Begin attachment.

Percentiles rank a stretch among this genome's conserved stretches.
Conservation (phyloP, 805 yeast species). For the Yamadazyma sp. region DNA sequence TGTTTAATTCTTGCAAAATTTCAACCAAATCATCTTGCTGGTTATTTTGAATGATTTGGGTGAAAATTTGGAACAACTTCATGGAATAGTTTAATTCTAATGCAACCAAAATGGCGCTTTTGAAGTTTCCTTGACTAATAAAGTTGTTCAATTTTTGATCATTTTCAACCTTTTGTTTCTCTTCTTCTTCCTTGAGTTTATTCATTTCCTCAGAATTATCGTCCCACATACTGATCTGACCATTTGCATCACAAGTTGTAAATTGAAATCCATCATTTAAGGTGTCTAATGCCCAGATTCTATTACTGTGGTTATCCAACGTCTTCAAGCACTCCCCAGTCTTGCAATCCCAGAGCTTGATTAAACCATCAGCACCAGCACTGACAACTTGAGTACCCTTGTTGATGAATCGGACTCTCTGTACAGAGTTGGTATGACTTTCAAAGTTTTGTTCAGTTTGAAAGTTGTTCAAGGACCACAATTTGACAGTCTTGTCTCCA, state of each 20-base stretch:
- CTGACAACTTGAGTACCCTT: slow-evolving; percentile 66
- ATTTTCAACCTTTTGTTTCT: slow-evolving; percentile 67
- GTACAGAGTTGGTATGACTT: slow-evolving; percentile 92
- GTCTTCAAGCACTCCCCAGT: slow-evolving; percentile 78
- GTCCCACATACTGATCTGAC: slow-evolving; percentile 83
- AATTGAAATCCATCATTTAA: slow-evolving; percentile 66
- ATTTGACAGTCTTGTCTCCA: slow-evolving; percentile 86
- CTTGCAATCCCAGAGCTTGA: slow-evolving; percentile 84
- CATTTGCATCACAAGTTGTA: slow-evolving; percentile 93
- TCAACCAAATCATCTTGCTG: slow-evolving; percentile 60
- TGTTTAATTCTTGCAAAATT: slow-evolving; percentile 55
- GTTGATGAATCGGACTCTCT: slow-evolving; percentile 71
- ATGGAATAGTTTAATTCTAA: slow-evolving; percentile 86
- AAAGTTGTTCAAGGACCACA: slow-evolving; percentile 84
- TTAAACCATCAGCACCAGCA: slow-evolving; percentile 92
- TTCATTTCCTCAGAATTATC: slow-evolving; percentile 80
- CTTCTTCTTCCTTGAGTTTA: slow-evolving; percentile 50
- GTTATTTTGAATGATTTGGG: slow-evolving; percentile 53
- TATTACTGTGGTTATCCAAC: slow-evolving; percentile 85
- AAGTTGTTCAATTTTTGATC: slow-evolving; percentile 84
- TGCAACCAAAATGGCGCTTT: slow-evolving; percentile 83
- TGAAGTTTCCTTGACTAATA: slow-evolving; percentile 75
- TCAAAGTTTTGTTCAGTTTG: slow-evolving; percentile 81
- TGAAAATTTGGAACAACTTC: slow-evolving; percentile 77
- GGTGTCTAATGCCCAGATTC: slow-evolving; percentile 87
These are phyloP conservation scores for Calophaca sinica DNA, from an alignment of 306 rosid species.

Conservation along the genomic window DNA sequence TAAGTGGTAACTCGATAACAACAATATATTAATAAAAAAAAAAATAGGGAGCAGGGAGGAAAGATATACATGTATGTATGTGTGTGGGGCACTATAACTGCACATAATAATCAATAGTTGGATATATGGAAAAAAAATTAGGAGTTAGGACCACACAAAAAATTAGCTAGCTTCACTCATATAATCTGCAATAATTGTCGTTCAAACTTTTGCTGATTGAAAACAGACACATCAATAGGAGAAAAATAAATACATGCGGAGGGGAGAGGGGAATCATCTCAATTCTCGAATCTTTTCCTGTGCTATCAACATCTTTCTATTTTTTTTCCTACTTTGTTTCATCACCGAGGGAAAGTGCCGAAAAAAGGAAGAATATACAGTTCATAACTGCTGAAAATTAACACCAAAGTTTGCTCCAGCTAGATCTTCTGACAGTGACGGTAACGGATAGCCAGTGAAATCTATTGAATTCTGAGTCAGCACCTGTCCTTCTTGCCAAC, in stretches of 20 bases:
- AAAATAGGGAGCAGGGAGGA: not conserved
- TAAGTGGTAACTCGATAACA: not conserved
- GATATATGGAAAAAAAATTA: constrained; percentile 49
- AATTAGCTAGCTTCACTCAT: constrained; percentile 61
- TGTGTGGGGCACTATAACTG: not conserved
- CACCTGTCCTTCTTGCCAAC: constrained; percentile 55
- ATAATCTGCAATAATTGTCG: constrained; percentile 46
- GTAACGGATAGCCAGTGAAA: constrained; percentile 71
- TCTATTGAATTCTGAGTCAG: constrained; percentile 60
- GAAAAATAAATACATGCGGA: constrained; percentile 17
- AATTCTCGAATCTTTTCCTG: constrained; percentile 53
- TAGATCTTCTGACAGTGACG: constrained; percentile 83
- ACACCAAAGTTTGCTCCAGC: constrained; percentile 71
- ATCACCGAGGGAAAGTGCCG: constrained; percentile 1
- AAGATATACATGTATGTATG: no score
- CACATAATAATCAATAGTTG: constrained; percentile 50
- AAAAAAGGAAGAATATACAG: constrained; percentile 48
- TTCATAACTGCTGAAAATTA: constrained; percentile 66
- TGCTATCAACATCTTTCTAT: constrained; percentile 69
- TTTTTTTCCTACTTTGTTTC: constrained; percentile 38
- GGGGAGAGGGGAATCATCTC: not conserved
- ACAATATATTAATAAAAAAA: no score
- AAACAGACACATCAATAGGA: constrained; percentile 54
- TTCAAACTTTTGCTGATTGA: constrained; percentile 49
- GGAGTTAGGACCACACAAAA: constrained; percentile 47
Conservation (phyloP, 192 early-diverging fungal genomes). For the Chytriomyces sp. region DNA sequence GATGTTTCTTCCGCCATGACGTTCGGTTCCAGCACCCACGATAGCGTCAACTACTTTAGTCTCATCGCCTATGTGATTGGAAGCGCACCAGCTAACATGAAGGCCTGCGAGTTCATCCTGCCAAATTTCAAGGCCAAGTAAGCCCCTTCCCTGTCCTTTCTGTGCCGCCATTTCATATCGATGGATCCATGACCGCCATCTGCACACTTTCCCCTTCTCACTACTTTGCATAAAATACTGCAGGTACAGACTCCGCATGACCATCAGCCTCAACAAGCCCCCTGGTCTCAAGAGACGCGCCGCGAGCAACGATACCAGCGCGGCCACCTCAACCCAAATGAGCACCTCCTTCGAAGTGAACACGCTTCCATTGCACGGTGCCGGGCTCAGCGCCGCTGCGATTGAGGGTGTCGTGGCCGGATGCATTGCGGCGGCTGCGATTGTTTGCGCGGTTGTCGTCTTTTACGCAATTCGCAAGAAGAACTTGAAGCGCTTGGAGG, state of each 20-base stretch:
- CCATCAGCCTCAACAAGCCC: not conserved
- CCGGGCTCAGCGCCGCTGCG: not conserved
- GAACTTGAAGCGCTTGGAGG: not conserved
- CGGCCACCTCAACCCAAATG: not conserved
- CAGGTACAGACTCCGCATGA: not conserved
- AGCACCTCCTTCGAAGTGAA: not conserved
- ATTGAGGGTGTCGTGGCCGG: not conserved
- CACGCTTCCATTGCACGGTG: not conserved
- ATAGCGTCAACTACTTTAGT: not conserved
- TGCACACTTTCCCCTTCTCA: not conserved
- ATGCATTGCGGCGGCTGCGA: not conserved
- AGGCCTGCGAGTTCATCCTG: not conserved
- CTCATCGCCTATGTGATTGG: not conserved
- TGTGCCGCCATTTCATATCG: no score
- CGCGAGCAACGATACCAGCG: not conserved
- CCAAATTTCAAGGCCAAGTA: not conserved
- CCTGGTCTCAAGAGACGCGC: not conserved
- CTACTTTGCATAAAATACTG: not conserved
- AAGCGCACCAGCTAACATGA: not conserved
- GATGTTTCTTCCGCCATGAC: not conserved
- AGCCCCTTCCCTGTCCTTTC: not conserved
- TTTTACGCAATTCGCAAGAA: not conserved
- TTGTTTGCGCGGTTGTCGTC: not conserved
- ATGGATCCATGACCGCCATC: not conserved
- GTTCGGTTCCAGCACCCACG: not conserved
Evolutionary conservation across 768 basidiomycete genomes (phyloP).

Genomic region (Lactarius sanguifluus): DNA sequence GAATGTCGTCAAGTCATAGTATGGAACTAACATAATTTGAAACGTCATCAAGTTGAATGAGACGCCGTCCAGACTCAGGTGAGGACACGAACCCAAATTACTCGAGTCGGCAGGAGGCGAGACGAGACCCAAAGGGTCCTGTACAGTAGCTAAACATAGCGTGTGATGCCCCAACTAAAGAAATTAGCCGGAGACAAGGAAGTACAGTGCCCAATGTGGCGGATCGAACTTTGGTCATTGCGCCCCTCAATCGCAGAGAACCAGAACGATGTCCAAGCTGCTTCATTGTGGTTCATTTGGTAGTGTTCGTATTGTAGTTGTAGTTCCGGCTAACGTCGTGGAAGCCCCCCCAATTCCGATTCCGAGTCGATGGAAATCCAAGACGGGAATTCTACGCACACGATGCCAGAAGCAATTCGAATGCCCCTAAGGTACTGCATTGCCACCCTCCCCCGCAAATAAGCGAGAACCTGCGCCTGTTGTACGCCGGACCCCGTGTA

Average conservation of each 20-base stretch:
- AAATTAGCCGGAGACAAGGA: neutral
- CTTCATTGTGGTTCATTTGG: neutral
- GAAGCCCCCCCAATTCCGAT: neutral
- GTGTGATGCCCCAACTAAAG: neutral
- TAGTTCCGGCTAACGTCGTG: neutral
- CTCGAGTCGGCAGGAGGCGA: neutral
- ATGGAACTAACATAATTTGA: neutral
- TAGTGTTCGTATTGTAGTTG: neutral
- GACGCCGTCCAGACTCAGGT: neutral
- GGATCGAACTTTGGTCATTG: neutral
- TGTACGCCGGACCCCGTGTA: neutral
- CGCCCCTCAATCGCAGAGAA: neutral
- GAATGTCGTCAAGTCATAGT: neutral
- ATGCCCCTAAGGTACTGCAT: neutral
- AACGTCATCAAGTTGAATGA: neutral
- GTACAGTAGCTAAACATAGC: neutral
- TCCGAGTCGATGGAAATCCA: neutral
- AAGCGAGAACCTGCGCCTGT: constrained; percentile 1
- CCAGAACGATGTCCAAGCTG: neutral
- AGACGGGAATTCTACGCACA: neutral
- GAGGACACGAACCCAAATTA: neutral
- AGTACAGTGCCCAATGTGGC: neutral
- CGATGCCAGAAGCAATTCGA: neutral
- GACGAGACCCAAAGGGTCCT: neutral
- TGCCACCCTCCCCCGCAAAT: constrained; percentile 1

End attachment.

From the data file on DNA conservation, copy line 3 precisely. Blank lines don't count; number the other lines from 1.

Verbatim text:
- CTGACAACTTGAGTACCCTT: slow-evolving; percentile 66